NAGOYA — Sumo is more than a sport to Japan. It’s like a religion, a bastion of traditional culture and a matter of national pride. Wrestlers aren’t just athletes — they are icons, role models and, often, larger-than-life heroes.
Unless, of course, they are getting busted for smoking marijuana, breaking noses in drunken brawls or hobnobbing with yakuza.
And, these days, that’s pretty much all the time.
Causing much consternation, recent police investigations have exposed the colorful sport’s cozy connections to the underworld, outside-the-ring violence and widespread recreational drug use, dragging sumo’s venerable image through the dirt and prompting many to wonder if it can stand up to modern scrutiny.
Sumo’s unrelenting scandals have gotten so bad that NHK, for the first time since 1953, opted to scrap three hours of live, daily coverage and swap it for a 20-minute program of taped highlights.
Sponsors have bolted and fans are staying away in droves. At the 15-day contest now under way, where the stands are only about half full, police are prowling entrances under signs saying “Gangsters Keep Out.”
“It’s a very tough situation for the wrestlers,” said Tamako Imoi, a 63-year-old fan. “I love the sport, that’s why I’m here. But I don’t want them hanging around with criminals. They should live up to their traditions.”
Sumo’s latest quagmire involves a criminal investigation into dozens of top wrestlers and coaches who allegedly wagered tens of thousands of dollars on baseball, with gangsters as go-betweens.
The scandal broke in the tabloid press, which has long alleged sumo is rife with underworld influences, including bout-fixing — allegations officials have repeatedly denied.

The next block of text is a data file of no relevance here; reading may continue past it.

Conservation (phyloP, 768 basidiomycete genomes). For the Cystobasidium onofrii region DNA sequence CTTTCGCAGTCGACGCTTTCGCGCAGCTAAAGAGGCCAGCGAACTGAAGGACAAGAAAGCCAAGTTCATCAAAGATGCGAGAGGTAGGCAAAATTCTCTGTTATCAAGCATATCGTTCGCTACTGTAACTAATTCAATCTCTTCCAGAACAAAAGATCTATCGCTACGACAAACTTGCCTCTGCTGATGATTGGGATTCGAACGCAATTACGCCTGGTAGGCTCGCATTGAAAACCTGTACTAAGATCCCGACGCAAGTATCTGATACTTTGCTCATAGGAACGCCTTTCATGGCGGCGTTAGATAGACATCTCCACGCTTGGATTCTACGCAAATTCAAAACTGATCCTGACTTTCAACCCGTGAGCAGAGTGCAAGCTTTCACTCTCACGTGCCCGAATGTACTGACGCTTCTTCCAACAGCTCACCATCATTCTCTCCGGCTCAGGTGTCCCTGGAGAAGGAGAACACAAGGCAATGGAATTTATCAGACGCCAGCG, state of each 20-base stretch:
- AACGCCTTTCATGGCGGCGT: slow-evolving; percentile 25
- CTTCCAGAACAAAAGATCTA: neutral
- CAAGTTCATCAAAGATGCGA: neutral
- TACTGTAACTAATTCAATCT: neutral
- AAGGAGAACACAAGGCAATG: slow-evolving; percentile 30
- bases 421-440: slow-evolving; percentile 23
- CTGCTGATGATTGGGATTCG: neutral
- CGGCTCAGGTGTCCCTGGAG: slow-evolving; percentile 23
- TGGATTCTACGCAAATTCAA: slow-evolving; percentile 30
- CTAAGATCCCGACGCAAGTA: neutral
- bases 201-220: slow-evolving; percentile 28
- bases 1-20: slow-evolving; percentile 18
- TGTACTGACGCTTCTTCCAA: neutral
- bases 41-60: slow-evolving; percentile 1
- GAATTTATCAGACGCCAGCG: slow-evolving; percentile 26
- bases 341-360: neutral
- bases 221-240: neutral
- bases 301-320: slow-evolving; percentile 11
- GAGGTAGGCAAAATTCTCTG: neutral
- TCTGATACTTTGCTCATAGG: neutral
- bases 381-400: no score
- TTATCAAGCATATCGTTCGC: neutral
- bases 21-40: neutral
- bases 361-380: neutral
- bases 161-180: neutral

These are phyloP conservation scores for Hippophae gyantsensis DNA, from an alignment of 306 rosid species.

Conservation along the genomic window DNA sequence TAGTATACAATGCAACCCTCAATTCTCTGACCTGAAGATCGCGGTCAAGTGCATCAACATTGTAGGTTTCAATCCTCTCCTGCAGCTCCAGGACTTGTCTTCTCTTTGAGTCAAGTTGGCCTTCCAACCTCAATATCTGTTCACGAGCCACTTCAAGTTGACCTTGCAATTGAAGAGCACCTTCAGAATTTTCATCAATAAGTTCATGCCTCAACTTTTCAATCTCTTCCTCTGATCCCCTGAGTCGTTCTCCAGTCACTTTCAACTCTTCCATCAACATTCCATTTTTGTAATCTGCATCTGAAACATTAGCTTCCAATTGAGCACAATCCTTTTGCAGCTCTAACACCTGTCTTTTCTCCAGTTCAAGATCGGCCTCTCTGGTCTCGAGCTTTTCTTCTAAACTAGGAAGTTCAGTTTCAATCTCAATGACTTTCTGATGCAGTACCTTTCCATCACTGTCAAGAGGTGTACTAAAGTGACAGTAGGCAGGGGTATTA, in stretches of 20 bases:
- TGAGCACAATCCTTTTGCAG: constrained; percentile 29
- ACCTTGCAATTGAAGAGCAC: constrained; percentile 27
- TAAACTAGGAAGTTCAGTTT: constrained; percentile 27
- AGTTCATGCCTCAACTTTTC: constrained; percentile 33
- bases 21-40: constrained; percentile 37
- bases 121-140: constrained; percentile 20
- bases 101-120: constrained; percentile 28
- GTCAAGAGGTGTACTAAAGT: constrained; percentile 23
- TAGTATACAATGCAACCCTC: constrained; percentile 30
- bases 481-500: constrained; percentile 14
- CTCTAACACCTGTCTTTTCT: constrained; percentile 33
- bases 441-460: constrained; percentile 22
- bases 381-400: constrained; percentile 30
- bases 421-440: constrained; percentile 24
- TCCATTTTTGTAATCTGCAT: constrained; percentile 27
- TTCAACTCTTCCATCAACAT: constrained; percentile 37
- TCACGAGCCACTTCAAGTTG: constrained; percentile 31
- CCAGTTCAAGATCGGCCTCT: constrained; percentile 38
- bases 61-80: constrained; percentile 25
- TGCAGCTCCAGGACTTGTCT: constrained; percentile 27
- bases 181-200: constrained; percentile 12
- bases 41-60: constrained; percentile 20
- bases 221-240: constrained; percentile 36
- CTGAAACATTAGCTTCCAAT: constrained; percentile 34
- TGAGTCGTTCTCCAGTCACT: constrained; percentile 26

This time, however, the charges have stuck.
Popular ozeki Kotomitsuki, who held the sport’s second-highest rank, admitted last month he bet on pro baseball. Police say he was then extorted by a gangster who threatened to go public. Soon after Kotomitsuki’s fall, stablemaster Otake, a former wrestler, cried on national TV as he acknowledged running up betting debts of more than ¥5 million.
The association sidelined both, and punished more than a dozen others — an unprecedented seven top wrestlers are sitting out the tournament. The Japan Sumo Association’s chief was temporarily replaced by a former prosecutor.
“The crisis that we face is one unlike any we have experienced before, and we apologize to our fans,” replaced Chairman Musashigawa said.
But many sumo watchers say the latest scandal merely underscores a close relationship sumo has had with the yakuza for decades, a relationship they say is likely to continue.
“Sumo is involved in organized crime because they’ve had a symbiotic relationship for years,” said Jake Adelstein, a former crime beat reporter for a Japanese newspaper and author of the best-selling book “Tokyo Vice.” “The wrestlers and the yakuza have a macho admiration for each other. The yakuza by being seen with the sumo wrestlers, acquire ‘status’ and the sumo wrestlers get money, booze, food and women.”